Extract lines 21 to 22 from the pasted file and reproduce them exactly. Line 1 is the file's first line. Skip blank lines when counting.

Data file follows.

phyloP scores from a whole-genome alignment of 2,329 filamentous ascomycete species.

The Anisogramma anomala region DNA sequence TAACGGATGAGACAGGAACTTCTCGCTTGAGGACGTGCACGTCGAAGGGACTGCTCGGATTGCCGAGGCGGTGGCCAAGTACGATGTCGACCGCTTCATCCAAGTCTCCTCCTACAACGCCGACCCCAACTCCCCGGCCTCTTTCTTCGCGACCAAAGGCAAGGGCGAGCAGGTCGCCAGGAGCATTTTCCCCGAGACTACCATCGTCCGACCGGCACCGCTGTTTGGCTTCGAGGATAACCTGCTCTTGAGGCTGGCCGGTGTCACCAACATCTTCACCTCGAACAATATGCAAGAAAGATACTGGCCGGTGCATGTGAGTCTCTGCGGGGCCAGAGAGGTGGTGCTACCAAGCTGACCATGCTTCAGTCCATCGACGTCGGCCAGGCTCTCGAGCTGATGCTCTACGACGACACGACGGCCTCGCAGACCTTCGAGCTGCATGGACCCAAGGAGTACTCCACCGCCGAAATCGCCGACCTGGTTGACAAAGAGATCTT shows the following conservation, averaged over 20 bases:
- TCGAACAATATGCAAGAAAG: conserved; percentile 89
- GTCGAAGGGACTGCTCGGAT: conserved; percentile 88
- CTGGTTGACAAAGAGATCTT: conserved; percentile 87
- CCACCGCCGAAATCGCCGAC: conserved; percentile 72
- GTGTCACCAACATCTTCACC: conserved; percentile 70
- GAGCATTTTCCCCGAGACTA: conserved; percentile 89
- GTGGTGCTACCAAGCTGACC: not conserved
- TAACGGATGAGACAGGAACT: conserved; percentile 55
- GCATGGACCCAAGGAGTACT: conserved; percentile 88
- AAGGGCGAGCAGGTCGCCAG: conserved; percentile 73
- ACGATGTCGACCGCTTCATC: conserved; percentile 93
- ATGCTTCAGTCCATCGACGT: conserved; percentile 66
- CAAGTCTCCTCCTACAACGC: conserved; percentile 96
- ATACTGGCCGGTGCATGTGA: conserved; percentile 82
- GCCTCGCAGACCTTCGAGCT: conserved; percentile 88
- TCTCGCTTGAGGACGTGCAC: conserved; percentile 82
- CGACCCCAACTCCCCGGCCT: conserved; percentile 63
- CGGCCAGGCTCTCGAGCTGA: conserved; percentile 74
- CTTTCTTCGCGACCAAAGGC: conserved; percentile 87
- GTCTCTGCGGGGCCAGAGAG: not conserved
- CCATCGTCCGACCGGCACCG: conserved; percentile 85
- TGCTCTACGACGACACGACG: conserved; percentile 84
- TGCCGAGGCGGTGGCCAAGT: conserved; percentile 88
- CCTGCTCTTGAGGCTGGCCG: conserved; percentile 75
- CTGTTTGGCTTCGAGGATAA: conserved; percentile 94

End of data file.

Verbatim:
- CTTTCTTCGCGACCAAAGGC: conserved; percentile 87
- GTCTCTGCGGGGCCAGAGAG: not conserved